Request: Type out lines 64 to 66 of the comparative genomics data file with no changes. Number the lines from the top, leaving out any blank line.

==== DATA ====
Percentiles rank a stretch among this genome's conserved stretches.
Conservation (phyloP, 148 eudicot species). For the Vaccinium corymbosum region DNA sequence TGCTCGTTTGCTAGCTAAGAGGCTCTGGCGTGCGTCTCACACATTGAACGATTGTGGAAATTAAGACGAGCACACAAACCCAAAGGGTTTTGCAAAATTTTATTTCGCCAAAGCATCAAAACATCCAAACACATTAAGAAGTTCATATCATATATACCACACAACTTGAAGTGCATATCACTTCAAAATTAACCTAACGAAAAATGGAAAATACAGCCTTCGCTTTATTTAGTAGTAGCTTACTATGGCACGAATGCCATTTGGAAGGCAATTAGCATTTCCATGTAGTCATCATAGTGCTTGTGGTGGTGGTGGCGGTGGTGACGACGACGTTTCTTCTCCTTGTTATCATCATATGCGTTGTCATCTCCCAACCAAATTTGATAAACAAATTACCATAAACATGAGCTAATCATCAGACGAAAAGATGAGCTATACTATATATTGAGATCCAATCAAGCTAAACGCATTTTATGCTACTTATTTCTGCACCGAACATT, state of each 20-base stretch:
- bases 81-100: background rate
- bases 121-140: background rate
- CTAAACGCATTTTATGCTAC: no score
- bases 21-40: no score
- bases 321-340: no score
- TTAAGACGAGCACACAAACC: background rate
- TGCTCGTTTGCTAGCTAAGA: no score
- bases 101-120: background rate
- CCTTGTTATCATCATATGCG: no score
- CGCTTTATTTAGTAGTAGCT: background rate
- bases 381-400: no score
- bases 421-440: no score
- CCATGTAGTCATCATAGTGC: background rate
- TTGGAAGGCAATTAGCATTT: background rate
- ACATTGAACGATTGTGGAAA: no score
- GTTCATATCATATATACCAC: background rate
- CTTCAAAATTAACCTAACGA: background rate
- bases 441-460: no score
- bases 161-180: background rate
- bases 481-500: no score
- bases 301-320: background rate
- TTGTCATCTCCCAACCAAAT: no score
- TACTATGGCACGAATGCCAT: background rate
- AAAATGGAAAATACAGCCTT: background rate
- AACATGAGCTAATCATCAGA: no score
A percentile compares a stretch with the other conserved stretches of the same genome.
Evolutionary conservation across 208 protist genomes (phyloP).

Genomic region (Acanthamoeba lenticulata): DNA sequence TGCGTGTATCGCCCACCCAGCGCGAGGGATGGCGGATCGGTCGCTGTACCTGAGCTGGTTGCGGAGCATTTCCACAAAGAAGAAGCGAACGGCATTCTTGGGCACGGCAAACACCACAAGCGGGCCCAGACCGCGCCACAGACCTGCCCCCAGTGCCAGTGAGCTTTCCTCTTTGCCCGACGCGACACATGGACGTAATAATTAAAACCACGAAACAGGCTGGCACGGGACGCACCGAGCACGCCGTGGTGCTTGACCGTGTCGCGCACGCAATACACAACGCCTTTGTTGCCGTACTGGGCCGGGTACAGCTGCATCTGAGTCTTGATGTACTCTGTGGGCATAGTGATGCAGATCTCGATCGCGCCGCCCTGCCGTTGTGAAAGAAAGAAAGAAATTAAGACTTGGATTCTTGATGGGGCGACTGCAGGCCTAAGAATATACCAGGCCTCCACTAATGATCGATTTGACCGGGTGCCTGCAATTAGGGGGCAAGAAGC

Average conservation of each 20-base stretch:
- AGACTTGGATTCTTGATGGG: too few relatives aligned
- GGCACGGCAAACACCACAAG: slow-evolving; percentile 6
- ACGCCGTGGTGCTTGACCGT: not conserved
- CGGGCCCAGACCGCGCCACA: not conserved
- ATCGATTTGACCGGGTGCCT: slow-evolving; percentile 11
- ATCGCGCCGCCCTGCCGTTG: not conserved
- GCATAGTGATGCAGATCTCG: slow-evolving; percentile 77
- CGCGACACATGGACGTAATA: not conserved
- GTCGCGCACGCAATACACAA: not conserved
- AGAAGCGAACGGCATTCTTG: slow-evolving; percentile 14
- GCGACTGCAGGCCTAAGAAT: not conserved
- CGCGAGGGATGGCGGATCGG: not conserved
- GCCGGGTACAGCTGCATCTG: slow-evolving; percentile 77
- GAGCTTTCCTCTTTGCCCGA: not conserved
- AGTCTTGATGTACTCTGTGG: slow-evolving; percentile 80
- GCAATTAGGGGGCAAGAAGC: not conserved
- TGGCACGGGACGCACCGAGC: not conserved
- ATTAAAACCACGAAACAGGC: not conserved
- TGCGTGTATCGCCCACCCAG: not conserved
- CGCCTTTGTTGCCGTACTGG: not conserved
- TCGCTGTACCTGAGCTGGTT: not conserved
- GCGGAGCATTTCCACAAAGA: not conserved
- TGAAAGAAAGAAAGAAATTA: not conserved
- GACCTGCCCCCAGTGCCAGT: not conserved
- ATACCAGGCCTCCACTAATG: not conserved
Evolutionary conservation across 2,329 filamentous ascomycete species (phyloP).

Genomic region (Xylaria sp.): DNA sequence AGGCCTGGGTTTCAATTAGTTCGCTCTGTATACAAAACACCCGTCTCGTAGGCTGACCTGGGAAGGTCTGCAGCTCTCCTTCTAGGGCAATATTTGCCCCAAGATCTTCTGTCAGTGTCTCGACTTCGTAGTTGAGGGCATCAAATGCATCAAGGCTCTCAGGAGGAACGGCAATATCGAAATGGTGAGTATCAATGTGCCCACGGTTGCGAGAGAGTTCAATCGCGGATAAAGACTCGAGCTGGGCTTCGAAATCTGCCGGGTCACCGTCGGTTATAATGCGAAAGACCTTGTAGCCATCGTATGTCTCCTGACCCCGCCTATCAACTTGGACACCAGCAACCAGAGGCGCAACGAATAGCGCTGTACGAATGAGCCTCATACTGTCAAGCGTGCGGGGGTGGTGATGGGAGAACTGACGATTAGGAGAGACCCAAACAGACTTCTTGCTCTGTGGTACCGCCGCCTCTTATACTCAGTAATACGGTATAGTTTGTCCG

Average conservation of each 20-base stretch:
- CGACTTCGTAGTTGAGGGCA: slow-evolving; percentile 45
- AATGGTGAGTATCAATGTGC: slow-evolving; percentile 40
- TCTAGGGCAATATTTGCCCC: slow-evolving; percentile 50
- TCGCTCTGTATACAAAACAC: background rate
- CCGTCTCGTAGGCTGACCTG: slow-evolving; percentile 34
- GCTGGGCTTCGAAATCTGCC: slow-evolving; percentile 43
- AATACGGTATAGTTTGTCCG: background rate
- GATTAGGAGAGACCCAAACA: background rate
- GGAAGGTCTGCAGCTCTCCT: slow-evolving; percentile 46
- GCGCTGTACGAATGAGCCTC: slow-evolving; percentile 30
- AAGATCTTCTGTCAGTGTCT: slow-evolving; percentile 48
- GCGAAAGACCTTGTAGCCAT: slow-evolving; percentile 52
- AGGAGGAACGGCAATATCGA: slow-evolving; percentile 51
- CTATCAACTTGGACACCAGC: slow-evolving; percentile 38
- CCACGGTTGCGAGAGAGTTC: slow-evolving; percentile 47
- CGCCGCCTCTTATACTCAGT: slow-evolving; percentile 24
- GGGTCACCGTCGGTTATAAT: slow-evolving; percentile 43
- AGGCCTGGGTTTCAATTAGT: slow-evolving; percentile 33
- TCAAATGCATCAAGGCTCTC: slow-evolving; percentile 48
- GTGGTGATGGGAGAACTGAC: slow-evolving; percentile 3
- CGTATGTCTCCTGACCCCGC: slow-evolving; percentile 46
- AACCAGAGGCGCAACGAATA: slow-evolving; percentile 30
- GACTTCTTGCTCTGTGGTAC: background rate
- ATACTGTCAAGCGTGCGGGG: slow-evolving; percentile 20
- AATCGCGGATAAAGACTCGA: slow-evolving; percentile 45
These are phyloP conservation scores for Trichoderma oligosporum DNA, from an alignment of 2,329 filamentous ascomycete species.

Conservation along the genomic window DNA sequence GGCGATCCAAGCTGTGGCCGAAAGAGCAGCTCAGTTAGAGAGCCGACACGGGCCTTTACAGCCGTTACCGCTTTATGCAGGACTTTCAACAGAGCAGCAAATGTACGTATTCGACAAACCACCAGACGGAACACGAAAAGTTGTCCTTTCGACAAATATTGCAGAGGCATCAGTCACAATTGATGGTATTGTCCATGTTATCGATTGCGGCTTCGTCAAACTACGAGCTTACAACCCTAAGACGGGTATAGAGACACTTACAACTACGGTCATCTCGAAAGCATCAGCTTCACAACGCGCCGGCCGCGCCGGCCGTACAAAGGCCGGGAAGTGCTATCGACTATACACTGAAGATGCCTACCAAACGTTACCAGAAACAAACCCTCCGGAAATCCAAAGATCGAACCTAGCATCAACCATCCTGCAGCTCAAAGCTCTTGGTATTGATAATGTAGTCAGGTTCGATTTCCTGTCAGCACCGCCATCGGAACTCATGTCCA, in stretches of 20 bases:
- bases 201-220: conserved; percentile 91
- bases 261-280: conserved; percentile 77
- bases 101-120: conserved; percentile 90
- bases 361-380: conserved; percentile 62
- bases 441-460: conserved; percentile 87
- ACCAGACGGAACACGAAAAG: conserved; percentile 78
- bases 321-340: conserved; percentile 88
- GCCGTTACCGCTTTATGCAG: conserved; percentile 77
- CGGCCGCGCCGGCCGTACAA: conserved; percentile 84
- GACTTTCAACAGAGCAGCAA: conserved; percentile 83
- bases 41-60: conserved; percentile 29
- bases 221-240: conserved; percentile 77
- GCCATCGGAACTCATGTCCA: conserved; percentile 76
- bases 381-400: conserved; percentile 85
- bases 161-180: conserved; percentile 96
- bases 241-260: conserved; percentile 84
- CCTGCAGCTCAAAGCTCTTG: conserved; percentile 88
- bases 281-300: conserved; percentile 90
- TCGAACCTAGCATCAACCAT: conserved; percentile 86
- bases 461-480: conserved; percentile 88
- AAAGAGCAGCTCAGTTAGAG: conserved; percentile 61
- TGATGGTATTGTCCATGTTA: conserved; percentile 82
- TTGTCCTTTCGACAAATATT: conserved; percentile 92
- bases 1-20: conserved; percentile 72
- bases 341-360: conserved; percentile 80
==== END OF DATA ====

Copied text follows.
- CCGTCTCGTAGGCTGACCTG: slow-evolving; percentile 34
- GCTGGGCTTCGAAATCTGCC: slow-evolving; percentile 43
- AATACGGTATAGTTTGTCCG: background rate